Although the same flow pattern was generated, the flow intensity inside the melt is obviously stronger at all positions when the sidewall of the electrodes was coated by BN to confine the electric current to flow only through the bottom surface of the electrodes. Particularly, at the measurement location beneath the electrodes, the largest vertical velocity was only about 40 mm/s in the reference case of the electrodes without BN in Fig. 3c, whereas the corresponding value was at least as high as 70 mm/s for the case of the sidewall of electrodes with BN in Fig. 3d. The presented results indicate that the higher flow intensity, as well as finer grain structure, can be achieved by controlling the electric current distribution, even if the employed electric current parameter is the same.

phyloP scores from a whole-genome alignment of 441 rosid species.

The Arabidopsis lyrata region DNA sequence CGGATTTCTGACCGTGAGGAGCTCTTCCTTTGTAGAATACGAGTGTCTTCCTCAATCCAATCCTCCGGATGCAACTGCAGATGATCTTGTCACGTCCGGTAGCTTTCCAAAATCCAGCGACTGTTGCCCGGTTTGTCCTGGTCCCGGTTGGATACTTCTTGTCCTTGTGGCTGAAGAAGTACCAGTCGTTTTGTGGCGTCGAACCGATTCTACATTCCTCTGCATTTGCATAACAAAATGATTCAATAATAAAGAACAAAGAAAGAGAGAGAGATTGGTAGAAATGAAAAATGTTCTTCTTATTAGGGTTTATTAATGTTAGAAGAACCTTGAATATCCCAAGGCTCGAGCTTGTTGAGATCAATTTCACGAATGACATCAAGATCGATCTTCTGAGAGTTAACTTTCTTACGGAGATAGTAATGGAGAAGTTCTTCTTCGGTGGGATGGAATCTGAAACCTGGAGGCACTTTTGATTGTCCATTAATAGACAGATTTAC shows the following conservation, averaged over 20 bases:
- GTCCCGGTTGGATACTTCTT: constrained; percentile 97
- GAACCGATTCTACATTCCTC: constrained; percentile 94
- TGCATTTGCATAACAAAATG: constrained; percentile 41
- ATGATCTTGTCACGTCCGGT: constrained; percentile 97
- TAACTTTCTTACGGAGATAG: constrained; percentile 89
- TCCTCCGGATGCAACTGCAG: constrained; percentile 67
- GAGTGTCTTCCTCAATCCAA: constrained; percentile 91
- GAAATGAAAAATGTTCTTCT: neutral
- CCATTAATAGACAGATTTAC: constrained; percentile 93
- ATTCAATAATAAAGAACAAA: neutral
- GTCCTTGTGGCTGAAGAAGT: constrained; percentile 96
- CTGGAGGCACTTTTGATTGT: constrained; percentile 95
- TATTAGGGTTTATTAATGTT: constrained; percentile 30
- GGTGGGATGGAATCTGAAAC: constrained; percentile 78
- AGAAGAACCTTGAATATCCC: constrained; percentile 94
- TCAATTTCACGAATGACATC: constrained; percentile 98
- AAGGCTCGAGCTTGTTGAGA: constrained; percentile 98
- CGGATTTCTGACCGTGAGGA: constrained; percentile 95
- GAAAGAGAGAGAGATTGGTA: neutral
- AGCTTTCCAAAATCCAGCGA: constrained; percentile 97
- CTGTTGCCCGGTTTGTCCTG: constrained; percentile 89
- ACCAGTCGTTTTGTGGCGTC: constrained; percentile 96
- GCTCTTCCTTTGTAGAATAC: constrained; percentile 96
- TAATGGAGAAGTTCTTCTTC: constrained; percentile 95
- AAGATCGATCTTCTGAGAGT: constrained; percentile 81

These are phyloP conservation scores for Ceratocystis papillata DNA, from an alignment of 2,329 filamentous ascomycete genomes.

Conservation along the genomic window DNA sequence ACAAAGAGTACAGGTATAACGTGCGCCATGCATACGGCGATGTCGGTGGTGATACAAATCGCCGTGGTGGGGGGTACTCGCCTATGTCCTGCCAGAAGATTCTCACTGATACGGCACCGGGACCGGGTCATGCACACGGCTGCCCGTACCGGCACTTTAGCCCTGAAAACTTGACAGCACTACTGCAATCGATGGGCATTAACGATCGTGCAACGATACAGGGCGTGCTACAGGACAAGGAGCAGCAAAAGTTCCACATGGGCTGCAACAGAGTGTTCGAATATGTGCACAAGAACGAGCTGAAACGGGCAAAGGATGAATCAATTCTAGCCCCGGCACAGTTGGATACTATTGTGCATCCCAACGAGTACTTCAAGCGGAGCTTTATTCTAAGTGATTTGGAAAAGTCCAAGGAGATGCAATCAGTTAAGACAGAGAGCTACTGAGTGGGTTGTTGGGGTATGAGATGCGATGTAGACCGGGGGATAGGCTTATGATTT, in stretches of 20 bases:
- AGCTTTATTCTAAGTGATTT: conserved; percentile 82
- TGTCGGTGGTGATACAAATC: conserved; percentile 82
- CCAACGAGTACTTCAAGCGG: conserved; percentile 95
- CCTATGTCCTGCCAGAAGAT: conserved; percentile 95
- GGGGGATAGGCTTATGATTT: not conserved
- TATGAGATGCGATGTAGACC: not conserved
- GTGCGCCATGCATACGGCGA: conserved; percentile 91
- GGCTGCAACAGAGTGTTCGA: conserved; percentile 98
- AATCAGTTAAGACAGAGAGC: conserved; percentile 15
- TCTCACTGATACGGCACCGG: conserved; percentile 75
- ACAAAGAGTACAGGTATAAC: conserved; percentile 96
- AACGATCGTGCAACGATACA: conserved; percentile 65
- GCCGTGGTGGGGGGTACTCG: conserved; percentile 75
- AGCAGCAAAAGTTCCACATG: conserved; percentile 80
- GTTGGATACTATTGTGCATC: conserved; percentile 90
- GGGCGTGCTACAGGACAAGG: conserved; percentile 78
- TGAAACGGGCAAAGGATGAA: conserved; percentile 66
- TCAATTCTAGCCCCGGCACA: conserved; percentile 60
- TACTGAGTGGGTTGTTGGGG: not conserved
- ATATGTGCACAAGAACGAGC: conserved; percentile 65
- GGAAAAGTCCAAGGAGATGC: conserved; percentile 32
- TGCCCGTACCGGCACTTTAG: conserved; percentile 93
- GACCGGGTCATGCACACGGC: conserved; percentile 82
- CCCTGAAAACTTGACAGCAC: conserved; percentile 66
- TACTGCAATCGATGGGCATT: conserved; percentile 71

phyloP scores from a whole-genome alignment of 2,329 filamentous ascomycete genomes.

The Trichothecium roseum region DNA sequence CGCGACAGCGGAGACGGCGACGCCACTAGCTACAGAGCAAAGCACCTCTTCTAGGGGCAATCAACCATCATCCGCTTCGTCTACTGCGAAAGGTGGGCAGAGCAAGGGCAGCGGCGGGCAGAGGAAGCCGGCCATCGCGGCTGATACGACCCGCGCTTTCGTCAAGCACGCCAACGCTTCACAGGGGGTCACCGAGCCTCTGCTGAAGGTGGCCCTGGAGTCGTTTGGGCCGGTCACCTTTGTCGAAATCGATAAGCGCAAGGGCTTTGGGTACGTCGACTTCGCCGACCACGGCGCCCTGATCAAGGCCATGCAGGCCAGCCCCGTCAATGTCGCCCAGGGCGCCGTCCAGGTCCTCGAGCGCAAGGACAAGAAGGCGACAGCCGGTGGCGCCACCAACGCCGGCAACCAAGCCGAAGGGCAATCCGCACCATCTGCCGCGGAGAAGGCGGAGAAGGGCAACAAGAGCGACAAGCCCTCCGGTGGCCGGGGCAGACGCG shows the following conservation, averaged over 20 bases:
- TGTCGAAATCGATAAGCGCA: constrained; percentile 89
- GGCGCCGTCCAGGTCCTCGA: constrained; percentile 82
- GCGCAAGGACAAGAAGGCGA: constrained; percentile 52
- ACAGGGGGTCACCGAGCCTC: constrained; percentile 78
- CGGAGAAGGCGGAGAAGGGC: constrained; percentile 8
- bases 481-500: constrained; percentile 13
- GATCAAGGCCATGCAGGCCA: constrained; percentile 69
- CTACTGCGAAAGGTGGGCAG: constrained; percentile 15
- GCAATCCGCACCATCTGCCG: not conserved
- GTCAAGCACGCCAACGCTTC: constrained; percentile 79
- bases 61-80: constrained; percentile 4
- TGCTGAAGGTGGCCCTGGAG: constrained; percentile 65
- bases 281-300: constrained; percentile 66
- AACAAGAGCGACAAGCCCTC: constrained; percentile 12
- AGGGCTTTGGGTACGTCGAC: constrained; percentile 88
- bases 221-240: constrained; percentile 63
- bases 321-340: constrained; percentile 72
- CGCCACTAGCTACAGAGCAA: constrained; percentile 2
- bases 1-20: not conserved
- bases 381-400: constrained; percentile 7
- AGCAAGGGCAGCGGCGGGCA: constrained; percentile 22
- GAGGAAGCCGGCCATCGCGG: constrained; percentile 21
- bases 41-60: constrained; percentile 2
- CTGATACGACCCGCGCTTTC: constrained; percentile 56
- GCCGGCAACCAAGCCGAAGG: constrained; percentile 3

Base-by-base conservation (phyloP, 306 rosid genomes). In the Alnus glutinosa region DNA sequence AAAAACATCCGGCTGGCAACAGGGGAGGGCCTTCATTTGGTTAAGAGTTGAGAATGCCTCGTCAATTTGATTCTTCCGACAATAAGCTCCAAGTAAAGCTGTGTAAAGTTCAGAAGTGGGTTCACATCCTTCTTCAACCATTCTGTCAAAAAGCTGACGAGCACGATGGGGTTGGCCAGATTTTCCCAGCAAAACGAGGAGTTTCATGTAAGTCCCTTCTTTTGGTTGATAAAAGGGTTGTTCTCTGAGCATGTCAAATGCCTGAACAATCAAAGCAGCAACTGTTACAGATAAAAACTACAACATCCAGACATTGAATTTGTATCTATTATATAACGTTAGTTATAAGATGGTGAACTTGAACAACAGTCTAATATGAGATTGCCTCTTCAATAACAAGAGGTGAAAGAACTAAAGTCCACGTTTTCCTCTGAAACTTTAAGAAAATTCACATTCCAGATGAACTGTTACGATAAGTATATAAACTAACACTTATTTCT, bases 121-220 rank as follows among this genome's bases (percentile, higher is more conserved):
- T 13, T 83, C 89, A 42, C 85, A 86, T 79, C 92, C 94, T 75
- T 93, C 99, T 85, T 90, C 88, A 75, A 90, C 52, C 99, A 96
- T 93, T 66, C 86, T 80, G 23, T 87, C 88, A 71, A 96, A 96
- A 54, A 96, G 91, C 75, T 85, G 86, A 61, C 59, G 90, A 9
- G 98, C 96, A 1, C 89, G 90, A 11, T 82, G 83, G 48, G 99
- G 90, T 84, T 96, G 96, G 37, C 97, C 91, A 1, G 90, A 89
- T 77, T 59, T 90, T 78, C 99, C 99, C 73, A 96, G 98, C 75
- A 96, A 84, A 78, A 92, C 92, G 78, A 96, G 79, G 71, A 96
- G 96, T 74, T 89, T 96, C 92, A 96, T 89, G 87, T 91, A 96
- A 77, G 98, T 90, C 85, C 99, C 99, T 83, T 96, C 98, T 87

In order to understand the electric current induced melt flow in a cavity of a cylindrical mould, corresponding numerical simulations were performed to reveal the distribution of the electric current, the self-induced magnetic field and the resulting Lorenz force inside the bulk melt. The numerical results showed that the parallel electric currents flowing through the electrodes immediately spread into the melt as shown in Fig. 4a,b. The maximum current density of about 1 × 107A/m2 was achieved and dramatically reduced by a factor of 10 to 1 × 106 A/m2 during the spreading process. A significant concentration of electric current can be obtained at the location where the electric current runs into the melt from the electrodes in both cases. In the reference case of the electrodes sidewall without BN, the electric current is concentrated in the region of the electrodes sidewall, adjacent the free surface. In comparison, the highest electric current intensity is generated within the narrow region beneath the electrode’s bottom surface for the case of electrodes with the electrically insulated sidewall.